In college, I stepped out of my comfort zone and enrolled in a 10 day winter survival course. One day we hiked to the top of a mountain in snow-shoes. It was amazing! That is, until I lost the feeling in my toes. I started to complain, so one of the more experienced classmates decided to help me out. We sat on the side of the mountain and he said “experience it!”. What? I thought. This is your way of helping me? I don’t want to experience it, I want it to be better!
In her research on wholehearted living, Brene Brown, PhD discovered “you can’t selectively numb”. You can’t numb fear, worry, anger, and pain, without also numbing joy, happiness, and peace.
When creating healthy habits, we all know there are ups and downs. We can go from super-motivated one day to not-so-motivated the next. It can feel like a tug-o-war inside – the yearning for change vs. the pull to stay the same.
On the inside we are continually subject to cravings, fatigue, slip ups and self-criticism. On the outside social pressures, temptations, and unrealistic media images are just part of our environment. These are powerful forces. They are uncomfortable to say the least.
We have so many handy ways to numb the discomfort of these forces. Important things like housecleaning, working, catching up on emails or even simple activities like watching TV, playing video games, checking Facebook, etc.
There is nothing wrong with these activities – except when we use them to hide from the discomfort of opposing pulls. In this way they keep us stuck in the all or nothing cycle.
This is often the big barrier in exercise motivation.
Exercise can be a strong reminder of how out of shape we are, how much weight we have gained, how much is wrong with our body, how far we are from our goal.
The idea of exercise can bring up strong feelings like embarrassment about how we look or reminders of loss of physical abilities we once possessed.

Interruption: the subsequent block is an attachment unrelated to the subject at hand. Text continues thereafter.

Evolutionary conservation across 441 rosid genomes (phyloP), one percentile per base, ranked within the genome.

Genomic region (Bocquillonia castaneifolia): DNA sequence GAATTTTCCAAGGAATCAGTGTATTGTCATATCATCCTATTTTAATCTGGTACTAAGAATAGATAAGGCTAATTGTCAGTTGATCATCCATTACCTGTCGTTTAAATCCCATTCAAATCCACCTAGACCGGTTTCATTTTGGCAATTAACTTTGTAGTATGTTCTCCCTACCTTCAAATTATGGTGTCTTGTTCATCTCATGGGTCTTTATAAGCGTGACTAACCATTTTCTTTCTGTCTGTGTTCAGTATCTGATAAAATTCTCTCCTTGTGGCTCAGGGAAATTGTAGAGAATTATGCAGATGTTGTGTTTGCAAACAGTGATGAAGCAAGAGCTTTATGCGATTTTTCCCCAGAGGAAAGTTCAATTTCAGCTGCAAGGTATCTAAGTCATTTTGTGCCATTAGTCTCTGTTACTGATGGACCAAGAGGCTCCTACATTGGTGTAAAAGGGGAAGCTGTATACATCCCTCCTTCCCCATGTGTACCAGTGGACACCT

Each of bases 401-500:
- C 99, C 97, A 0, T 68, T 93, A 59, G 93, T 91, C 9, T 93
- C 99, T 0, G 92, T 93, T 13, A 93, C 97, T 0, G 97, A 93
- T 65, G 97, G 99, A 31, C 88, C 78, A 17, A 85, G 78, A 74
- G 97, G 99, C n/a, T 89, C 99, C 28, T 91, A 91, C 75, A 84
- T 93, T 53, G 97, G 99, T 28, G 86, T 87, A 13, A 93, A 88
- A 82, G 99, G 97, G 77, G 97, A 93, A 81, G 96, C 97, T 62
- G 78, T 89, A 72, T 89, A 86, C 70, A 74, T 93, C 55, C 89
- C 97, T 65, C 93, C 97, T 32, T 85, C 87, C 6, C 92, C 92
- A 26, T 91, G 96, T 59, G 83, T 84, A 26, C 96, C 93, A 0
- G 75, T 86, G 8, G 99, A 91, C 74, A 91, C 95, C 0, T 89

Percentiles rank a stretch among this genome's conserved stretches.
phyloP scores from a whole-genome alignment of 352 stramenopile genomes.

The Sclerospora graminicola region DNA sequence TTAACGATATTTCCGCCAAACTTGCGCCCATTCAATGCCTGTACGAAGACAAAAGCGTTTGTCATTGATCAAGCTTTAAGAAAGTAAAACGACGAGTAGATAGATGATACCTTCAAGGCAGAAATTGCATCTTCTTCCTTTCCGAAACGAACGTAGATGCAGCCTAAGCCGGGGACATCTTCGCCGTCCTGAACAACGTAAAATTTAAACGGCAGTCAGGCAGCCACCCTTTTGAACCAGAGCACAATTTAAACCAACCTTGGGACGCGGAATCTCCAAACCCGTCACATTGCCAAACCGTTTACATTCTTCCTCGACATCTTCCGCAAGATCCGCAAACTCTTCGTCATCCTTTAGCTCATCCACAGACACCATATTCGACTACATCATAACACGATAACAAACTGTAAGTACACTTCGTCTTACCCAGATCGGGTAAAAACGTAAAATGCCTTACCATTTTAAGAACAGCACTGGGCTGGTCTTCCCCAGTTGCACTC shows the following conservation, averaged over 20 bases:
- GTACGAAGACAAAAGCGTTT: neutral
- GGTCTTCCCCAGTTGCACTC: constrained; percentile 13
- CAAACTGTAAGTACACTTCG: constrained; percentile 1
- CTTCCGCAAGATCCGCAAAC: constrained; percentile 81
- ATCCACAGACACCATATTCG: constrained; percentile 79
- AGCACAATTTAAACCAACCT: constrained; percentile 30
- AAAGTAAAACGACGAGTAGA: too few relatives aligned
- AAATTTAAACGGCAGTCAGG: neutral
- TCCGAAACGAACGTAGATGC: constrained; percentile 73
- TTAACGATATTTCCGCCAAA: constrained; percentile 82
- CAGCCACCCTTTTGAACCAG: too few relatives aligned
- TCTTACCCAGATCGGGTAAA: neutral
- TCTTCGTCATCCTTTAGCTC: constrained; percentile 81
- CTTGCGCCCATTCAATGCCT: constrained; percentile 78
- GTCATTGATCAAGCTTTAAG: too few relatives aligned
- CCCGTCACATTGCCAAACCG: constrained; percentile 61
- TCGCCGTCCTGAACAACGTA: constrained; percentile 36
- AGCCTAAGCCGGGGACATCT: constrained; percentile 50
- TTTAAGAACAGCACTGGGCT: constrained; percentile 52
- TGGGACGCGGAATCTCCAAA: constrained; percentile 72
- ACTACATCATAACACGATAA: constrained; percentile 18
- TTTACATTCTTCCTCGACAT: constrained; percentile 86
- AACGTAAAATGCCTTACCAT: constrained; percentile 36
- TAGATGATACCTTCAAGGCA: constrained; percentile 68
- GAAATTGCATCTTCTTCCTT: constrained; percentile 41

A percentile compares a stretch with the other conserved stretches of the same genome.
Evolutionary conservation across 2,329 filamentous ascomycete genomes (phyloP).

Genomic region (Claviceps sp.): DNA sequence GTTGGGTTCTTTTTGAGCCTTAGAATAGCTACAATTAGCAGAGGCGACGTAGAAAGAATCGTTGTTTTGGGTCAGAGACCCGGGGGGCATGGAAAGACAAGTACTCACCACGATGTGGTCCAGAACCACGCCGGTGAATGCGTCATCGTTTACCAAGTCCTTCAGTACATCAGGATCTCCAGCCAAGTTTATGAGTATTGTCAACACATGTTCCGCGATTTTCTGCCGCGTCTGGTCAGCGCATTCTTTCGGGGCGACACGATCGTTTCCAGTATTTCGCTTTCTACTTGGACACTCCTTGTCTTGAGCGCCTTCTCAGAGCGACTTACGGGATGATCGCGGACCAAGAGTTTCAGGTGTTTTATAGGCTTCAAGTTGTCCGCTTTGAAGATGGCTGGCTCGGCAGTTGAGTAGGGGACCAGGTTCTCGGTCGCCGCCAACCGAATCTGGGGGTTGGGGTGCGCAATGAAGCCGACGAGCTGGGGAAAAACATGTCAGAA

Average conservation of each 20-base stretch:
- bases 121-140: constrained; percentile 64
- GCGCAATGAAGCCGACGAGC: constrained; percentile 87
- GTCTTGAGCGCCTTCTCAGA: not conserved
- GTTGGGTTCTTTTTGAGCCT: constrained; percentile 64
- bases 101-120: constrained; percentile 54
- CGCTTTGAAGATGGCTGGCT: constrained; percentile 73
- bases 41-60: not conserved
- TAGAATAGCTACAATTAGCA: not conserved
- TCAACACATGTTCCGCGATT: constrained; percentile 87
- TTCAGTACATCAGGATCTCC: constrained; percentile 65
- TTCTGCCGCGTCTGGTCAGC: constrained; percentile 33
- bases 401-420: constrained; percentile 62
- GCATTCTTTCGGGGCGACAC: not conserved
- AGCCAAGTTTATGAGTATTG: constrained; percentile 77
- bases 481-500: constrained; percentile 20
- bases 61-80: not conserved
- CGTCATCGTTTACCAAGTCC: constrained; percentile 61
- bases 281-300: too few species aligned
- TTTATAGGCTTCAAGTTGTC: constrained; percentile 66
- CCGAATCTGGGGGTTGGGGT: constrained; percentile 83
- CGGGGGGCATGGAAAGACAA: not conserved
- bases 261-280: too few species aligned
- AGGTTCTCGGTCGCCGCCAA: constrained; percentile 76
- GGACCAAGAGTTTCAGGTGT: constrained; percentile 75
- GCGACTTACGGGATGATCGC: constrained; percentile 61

It can bring up concerns of safety – fear of injury, heart attack, personal safety.
We might numb this discomfort by putting off exercise. We might numb by over exercising. Perhaps both strategies within the same week!
Yet, these opposing tugs are actually powerful seeds of change. They contain amazing potential for getting us unstuck and creating lasting habits.
We can find instant comfort without losing our way by viewing these tugs as reminders of what we truly want.
Learning to pause when we feel opposing tugs without panicking, is a foundation of lasting behavior change. We make it easier for ourselves with:
- Clear Direction: Having a very clear vision of what we truly want
- Support: Infiltrating our environment with reminders of our vision and people who are supportive
- Practice: Having a regular mindfulness meditation practice. Here we “practice” noticing the tug when it happens and breathe through it.
- Awareness: Pausing and breathing when we feel the tugs in daily life, providing the opportunity to practice choosing not to numb when the tugs come up
By “experiencing it” we gradually learn that the tugs are just part of being human. Lets use them to strengthen our motivation to stay on track.
The bonus is we also get to experience more deeply moments of happiness, joy and true success.
In the end, we did what we could do to help my almost frostbitten toes. If I ignored my numb toes, pain would certainly ensue at some point. If I wallowed in my numb toes, I would have made me and everyone around me miserable – and missed the best part of the trip. When we made it to the top we took off our snowshoes and slid down on our bottoms, laughing all the way! Pure joy!
May You Be Well,
Janet Huehls, MA, RCEP, CHWC
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